A Case Of Pregnancy With Coexisting Systemic Sclerosis And Paucibacillary Leprosy

Author Information
Nasare P*, Prasad M**, Gupta AS***
(* Third year Resident, ** Assistant Professor, *** Professor, Department of Obstetrics and Gynecology, Seth GS Medical College and KEM Hospital, Mumbai, India.)

The clinical characteristics of women who conceive during leprosy and systemic sclerosis and the association between it are not well known. A case of coexisting systemic sclerosis in which paucibacillary lepromatous leprosy developed secondarily, and its successful management in pregnancy is described here. To the best of our search of available literature, no cases of pregnancy with coexisting systemic sclerosis and paucibacillary leprosy were found. This appears to be the 1st case of pregnancy with coexisting systemic sclerosis and paucibacillary leprosy that is being reported.
Systemic sclerosis is an autoimmune disorder with a wide variety of presentation, of which dermatological manifestation in just one component. Paucibacillary leprosy is an infective disorder caused by Mycobacterium leprae with a predominantly dermatological presentation. The occurrence of leprosy has drastically reduced in India. While the occurrence as an individual disease itself is low, its occurrence along with an autoimmune disorder like systemic sclerosis is even rarer. Successfully management of such a case encountered in pregnancy is described here.
Case Report

 A 28 year old married woman gravida 2 para 1 living 1 presented to our outpatient department at 36 weeks of gestation. She had registered elsewhere in the end of first trimester and was on regular antenatal follow-up, compliant to hematinics/ calcium and other medications. Her first pregnancy was a spontaneous conception with a full term LSCS performed for transverse lie and she delivered a healthy 3 kg male child. At that time, she did not have any medical disorders. One year after completion of her first pregnancy, she noticed tightening of skin over arms, an approximately 3*4 centimeter plaque on right cheek, increased sensitivity to light, redness of skin, decreased opening of mouth following which she consulted a dermatologist. Investigations were done, of which ANA was positive and ANA blot showed Scl-70 positivity with a titer of 1:320 and a diagnosis of systemic sclerosis was reached. X-ray of bilateral hands had been done which was suggestive of acro-osteolysis. Spirometry was suggestive of mild restrictive lung disease. She was started on tablet prednisolone (initially 15 mg once a day tapered and maintained at 10 mg), tablet hydroxychloroquine 200 mg once a day and moisturizing ointments for local application.  After 6 months of diagnosis she was started on tablet nifedipine 10 mg once a day for sclerodermic ulceration of digits and tablet pentoxyfylline 400 mg thrice a day was added.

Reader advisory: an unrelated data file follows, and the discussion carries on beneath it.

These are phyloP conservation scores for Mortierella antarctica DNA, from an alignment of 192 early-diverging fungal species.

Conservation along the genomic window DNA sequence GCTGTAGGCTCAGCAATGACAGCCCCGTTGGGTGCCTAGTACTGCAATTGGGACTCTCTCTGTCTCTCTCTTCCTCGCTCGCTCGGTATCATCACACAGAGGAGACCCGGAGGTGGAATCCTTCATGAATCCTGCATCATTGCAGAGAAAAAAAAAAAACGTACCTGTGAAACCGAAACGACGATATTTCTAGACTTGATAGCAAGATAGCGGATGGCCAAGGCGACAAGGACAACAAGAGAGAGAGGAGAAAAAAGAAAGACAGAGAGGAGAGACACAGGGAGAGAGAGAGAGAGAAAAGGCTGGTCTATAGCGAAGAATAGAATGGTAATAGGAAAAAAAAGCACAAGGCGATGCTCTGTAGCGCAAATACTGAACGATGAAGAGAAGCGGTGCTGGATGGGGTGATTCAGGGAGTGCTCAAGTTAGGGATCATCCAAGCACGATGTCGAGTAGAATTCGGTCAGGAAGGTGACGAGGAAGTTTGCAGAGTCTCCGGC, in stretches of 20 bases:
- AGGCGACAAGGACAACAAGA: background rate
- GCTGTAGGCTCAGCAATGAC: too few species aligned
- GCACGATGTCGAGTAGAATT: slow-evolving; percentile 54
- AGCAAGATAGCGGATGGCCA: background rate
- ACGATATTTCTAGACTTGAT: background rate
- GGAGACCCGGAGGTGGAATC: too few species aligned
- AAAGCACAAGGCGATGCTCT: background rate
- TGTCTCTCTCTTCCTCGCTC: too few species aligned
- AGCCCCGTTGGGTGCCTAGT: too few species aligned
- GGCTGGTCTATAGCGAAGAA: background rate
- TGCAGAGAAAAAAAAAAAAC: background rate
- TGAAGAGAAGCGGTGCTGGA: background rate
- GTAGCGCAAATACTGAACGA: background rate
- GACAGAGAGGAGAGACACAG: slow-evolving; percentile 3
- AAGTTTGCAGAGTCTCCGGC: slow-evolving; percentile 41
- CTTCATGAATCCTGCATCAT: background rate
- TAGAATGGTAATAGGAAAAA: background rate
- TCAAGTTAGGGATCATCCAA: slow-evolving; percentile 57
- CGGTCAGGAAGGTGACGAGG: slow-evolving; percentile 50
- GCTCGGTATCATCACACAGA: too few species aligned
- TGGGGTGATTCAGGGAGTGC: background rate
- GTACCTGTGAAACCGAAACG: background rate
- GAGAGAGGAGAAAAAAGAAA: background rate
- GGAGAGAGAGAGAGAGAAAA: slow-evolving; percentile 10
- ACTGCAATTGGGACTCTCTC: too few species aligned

Around five months prior to the current pregnancy, a skin biopsy was taken from the right cheek circular lesion as it was not resolving with ongoing treatment. It showed paucibacillary lepromatous leprosy. She was started on multidrug treatment regimen which included tablet dapsone (100 mg OD), rifampicin (600 mg OD), clofazimine (300 mg OD). Tablet prednisolone was stopped and tablet azathioprine and nifedipine were continued.
She came to know about pregnancy status at around 12 weeks of gestation and registered at the same time in outside hospital. She stopped antimycobacterial treatment on her own but continued sclerosis medication. Ultrasonography for fetal malformation was normal. Blood pressure was always within normal limits.
In our hospital she registered at 36 weeks of gestation. She was advised admission for further management but she did not get admitted. As per dermatologists’ advise, she was restarted on multidrug treatment for paucibacillary leprosy. Cardiologists opinion was taken which showed normal echocardiography and pulmonologists suggested chest physiotherapy.